Green Farm

The Earliest Times

In the history of the settlement of Cosgrove, the place now known as Green Farm has always lain at the extremity of the village, on an ancient pathway out towards Castlethorpe, passed in earlier times by those taking grain to an older site of the water mill on the River Tove, which we believe to be the “molin” of the Domesday record.


XL. THE LAND OF WINEMAR

WINEMAR holds of the king half a hide and the fifth part of 1 virgate of land in COSGROVE.

There is land for 1½ ploughs. In demesne is 1 [plough], with 3 bordars. There is a mill rendering 13s , and 5 acres of meadow. [There is] woodland 3 furlongs in length and 2 furlongs in breadth. It was worth 10s ; now 20s.

Healfdene held it freely.

Green Farm’s extraordinary place in the recording of village history will become evident later, as we reveal the residents of later years.

Medieval People

The “Grene” existed from the earliest written record we have, a land lease pertaining to “Forho” or Furtho, witnessed on 12th July 1274 by “John a la grene”. As he is the only person connected with the Green at this time we surmise that Green Farm would have been his.

He would doubtless have known “Ralph de Molendino de Couesgrene”, the miller at this time, who would have been his nearest neighbour.

We have a record of an assessment (of wealth or land) in 1301, in which John de la Grene is assessed at “iij    iij o q” – this would have been 3s  3d in currency.

By 1305 John a la Grene had been succeded by John, son of John of Covesgrave, and the ancient path next to the farm had become “le Grenewey, next land once of Nicholas "de molendinis" of Cosgrave”. We think that Nicholas may have been the son of Ralph the miller. The string of Johns inhabiting the farm on the Green makes for difficult identification! We know only of the heads of families in these times – the different Johns wives’ never appear in documents.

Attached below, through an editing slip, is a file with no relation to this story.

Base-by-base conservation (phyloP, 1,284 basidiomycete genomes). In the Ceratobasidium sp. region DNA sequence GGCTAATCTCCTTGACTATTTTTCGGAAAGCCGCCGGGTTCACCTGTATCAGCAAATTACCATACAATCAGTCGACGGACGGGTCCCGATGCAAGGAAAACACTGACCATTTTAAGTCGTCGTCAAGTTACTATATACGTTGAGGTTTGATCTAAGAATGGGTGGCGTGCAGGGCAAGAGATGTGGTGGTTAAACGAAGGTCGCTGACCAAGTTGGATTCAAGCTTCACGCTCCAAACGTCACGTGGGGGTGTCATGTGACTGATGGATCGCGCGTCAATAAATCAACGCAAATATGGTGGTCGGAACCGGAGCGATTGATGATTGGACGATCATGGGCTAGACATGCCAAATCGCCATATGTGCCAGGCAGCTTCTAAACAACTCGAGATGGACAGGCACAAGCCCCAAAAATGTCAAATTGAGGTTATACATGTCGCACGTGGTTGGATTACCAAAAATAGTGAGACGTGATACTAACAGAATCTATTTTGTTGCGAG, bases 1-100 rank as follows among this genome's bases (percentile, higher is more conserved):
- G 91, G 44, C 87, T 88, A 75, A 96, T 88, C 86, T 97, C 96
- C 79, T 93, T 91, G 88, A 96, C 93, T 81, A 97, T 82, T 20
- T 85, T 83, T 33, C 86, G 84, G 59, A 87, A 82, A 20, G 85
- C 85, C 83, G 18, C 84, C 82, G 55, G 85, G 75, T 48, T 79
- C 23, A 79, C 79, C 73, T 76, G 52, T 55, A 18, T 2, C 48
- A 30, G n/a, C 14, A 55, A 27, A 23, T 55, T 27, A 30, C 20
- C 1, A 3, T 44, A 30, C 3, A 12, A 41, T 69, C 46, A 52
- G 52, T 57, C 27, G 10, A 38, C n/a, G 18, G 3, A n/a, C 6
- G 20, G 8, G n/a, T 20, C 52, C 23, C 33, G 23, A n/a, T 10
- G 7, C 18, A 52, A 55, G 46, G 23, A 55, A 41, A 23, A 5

The Green itself, today a fairly unprepossessing field, held more significance in the past. The village of Cosgrove is thought to have been just one street leading through the Green, up the old path to Castlethorpe, but the land on either side of it belonged at different times in small pieces to other parishes, including Potterspury and Furtho. Eventually these anomalies were adjusted by exchanges and land agreements.

Some sources believe that the footpath to Castlethorpe could have been an ancient trackway, sometimes called a hollow-way. Neolithic finds have been recorded both at the Cosgrove end, and more recently in Castlethorpe following the building of new houses.

http://cosgrovehistory.co.uk/pdf/Quinnell1991

The excavation of the Roman villa across the canal revealed various flints and a beaker from Neolithic times, and work continues on similar finds at Castlethorpe.

Lidar impressions are now available to us, and traces of trackways leading to Castlethorpe from the Green can be seen. These are overlaid by ridge and furrow lines and are far from the deep and straight track of our imagination, but the footpath and right of way still exists across the fields and up the hill to Castlethorpe today.

There are bumps and dips in the fields in and around the Green which have been variously thought to be the outlines of older houses, gravel workings, and one “Mound” tantalisingly known to people who lived in Cosgrove as children as the Warrior’s Mound.

Just yards from the line of the lane and footpath on the Green is St Vincent’s Well – a chalybeate well, known from antiquity for its gases and healing water, and protected by Act of Parliament in 1767 from the Inclosures and later encroachment of the Canal.

A Royal Commission on Historical Monuments from “An Inventory of Archaeological Sites in South - West Northamptonshire” gives the following plan, which shows some earthworks in the area.

Farming in Stuart Times

In 1686 William Lord Maynard, the second Baron Maynard, owned the Manor of Cosgrove amongst his many holdings. That year he held a Court Leet on 26th October, and a document was adopted setting out “Orders and bylaws made and agreed upon by the Jury and homage and Assented unto and Confirmed by the Steward”, concerning use of lands by the residents of Cosgrove.

This document can still be viewed at Northampton Records Office, rolled up, rather like a toilet roll, and about the same size. Its calligraphy is still studied today by students in local schools.

It contains particular details of the Green, and how its liberties were to be used and controlled. Infringements of the rules were monitored by a bailiff working for Lord Maynard, and fines collected went back to him as Lord of the Manor.

A transcription of this document appears at www.cosgrovehistory.co.uk/doc/records/orders, but references to the Green, below, are of particular interest.